September 02, 2015

Detecting and Treating Strokes

Neurologist JOSEPH ASHBURN, MD explains how clot-busting medication can treat stroke effectively when given within a few hours after the first signs and symptoms arise.

Detecting and Treating Strokes Health Talks Transcript

Joseph C. Ashburn, MD, Neurology:
The signs and symptoms of stroke are many, and the mnemonic that we like to give people is FAST – F-A-S-T. Face is F, if one side of the face is drooping. A is arm, so if an arm and leg are weak on one side compared to the other. S stands for speech, if it’s slurred and they’re not making any sense. Then T stands for time. Time is probably of the utmost importance. What we see so often in the stroke world is someone will start having signs and symptoms of a stroke, and they’ll often think “well if I lay down it will go away,” and by the time they present to us as a stroke center, there is little I can do. And so it’s so important that, when those symptoms first hit, that they seek medical care immediately.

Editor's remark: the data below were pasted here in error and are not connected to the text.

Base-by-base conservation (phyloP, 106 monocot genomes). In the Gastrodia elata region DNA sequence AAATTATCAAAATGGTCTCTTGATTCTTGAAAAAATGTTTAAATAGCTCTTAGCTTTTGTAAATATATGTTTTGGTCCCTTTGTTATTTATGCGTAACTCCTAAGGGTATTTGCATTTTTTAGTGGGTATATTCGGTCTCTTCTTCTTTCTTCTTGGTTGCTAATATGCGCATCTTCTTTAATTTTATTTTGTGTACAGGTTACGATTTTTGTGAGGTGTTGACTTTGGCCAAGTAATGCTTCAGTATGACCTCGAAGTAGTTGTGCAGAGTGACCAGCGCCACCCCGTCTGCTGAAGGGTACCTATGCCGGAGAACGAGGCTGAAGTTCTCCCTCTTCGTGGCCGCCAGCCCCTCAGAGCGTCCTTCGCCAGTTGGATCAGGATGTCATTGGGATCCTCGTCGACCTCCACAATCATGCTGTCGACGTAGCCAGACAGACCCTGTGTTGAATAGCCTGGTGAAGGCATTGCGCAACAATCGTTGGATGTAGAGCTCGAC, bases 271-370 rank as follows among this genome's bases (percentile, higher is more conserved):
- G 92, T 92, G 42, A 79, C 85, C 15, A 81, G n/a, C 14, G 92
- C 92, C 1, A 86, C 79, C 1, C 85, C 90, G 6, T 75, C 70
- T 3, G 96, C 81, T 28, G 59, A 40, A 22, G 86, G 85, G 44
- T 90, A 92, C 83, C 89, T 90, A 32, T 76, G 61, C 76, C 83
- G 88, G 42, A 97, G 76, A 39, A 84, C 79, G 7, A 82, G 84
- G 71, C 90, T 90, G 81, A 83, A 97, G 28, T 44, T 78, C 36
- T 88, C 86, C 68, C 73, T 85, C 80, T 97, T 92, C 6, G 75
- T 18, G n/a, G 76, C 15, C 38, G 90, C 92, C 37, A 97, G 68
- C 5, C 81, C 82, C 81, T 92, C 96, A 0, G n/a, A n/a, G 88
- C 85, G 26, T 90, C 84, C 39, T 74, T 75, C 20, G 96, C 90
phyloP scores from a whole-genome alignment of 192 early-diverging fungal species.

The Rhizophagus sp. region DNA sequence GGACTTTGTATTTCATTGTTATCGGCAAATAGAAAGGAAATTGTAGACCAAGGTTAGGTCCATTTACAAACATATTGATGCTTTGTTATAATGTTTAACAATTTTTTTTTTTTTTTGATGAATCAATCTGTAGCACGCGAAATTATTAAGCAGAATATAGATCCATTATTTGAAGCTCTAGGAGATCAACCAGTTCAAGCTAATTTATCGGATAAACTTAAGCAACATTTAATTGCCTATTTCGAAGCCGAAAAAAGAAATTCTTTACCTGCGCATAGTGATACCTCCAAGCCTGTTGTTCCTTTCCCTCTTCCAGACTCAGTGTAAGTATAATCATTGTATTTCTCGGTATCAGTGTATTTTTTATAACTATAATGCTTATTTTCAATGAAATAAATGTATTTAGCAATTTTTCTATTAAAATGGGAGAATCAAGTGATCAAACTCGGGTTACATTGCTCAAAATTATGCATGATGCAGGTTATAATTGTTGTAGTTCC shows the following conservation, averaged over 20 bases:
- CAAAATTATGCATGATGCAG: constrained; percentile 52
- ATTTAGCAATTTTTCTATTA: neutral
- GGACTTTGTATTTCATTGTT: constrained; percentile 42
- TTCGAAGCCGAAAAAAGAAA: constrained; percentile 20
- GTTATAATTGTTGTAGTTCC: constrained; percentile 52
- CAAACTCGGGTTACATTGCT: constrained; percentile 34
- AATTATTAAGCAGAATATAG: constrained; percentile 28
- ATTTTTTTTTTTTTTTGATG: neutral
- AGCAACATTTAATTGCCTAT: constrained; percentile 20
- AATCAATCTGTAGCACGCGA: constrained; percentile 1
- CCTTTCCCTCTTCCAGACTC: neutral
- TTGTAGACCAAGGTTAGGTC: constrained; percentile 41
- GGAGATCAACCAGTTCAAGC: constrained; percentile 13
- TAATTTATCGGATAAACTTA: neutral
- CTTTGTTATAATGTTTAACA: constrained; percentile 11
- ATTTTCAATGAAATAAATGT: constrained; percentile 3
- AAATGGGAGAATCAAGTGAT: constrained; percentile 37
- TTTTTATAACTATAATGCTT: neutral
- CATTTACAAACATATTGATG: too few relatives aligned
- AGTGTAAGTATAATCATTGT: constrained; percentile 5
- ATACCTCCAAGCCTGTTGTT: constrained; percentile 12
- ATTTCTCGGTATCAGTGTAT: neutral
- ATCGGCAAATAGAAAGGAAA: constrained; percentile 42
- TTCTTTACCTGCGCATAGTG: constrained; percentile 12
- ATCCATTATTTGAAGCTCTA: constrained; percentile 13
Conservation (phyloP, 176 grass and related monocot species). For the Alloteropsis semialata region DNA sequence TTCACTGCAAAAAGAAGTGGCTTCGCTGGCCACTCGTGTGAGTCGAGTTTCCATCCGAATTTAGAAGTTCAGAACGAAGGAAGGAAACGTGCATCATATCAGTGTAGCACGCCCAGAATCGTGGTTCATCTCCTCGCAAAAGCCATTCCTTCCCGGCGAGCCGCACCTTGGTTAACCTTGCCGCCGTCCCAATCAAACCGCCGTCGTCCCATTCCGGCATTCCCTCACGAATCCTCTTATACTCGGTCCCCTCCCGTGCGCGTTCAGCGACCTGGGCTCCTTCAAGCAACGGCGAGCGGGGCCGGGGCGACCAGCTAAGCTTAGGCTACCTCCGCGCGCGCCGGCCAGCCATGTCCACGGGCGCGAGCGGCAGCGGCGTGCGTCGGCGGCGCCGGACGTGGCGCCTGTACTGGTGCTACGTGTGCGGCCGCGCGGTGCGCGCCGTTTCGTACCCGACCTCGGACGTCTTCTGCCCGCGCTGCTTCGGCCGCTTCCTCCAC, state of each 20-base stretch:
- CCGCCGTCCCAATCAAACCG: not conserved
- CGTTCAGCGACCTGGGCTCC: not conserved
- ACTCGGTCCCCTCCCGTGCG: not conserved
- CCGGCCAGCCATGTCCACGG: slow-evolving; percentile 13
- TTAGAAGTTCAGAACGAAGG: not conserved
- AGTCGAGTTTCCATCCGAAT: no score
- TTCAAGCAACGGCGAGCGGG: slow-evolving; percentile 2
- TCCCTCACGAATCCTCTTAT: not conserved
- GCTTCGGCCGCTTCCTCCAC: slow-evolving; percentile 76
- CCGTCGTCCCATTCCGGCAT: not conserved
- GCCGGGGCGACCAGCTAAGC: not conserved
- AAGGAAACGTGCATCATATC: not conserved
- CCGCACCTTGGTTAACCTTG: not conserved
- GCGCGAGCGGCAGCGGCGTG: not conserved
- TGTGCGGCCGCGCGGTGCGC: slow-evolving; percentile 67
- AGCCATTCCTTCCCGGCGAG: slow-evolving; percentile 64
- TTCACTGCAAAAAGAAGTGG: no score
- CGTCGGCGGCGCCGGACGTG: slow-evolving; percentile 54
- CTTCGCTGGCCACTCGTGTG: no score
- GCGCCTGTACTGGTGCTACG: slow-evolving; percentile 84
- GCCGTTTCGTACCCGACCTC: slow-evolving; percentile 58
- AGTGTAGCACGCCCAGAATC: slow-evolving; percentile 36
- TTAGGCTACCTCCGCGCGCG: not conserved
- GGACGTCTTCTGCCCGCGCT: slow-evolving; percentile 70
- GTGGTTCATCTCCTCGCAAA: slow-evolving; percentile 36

Veronica Hughes:
I just got to feeling a little weird feeling on one side, on the left side. So I just went to the bathroom thinking it was just something I’d get over with, but then everything just started getting numb and tingly, and then all of a sudden I couldn’t even speak. Everything just went blank.

Dr. Ashburn:
TPA is a clot-busting medicine. It was approved by the FDA for people who have strokes. If someone comes in, and their stroke has started within the last three hours or potentially even four and a half then they might be eligible for me to administer that clot-busting medicine to try to at least reverse some of the side effects or improve it a little bit.

Veronica Hughes:
Dr. Ashburn probably saved my life.

Learn More.